Saturday, September 26, 2009

Paralympics involves advocacy as well as sports

From The Gazette in Colorado Springs:

When Kirk Bauer (pictured) arrived in Vietnam, he wanted to become a decorated soldier. When he departed, he just wanted some normalcy back in his life, his left leg blown to pieces by a hand grenade during a 1969 ambush.

As Bauer underwent rehabilitation, several Vietnam veterans suggested he try skiing. He hadn’t been released from the hospital, and he wasn’t confident in his ability to perform.

“You’re learning how to ski today,” Disabled Sports USA leaders told Bauer. “But a year from now, you could be racing. Here’s how you do it.”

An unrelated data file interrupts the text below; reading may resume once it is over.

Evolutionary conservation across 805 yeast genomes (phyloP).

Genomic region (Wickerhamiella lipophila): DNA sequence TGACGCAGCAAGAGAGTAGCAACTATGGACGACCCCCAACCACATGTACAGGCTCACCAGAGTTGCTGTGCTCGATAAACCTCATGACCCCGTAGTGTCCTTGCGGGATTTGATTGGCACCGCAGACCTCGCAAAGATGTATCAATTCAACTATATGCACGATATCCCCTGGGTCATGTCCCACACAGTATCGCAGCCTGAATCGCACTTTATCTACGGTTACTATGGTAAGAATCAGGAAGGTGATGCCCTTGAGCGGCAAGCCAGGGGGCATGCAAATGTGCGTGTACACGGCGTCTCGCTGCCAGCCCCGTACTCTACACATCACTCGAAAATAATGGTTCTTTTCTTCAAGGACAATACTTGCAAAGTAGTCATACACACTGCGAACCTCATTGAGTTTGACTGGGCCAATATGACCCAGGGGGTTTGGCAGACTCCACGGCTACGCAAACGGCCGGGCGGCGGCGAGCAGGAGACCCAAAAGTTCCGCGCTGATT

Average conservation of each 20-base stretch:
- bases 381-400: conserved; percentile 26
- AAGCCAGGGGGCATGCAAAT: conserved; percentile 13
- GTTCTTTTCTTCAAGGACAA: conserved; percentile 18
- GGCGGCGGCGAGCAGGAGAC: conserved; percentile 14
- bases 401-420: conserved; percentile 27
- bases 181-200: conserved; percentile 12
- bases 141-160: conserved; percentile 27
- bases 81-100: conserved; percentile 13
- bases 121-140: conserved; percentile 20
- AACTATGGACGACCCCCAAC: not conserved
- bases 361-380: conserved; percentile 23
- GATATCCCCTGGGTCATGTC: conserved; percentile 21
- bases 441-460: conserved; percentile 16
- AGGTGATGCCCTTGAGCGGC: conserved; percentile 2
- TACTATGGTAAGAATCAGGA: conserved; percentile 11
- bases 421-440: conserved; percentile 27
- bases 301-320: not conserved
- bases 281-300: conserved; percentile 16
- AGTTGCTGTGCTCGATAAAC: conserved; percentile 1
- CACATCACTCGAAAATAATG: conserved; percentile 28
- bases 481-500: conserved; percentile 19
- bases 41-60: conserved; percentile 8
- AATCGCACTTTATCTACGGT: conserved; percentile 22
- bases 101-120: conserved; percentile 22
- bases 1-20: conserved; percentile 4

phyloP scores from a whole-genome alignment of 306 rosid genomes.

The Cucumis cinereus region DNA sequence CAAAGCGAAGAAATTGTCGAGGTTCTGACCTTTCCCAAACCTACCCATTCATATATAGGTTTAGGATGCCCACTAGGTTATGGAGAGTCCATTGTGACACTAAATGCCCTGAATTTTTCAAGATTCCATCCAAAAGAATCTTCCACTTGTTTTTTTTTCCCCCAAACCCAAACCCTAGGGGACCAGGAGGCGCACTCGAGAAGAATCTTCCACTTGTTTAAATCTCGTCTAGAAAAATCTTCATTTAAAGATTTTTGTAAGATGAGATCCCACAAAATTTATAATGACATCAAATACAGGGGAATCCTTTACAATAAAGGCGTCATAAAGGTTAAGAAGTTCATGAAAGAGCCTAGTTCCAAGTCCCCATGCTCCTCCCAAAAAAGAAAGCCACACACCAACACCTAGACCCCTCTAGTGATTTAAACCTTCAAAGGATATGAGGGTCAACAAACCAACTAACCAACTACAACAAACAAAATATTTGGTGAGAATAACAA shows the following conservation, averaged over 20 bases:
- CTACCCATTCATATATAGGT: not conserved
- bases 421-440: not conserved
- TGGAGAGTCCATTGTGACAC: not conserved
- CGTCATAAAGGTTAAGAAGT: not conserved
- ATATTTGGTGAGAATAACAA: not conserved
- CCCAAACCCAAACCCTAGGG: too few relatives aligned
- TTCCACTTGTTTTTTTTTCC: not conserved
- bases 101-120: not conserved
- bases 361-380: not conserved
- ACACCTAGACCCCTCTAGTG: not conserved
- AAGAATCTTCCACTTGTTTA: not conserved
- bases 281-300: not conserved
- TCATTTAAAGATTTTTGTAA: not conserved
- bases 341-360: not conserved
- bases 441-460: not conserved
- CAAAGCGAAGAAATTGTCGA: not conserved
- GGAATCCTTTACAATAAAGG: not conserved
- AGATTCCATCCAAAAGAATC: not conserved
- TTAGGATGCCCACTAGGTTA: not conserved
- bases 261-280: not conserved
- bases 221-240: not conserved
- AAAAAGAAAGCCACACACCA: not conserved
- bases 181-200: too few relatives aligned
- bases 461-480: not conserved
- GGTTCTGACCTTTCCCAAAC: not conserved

Four decades later, Bauer is spreading the same message that motivated him to begin ski racing with help from U.S. Paralympics, which hopes to create more opportunities for the disabled through an adaptive sports seminar this week at the Olympic Training Center.

About 30 million Americans, including 2.6 million under 21, have physical disabilities or visual impairments, yet participation in 100-plus Paralympic sports clubs remains limited, and 24 Paralympic teams are lacking depth compared to their European counterparts.

“We don’t have to say anything,” said Bauer, executive director of Disabled Sports USA. “All we have to do is expose that young kid to a Paralympic athlete who is going 60 mph down a slope on one leg.

“… It gives them inspiration and hope that they can do that.”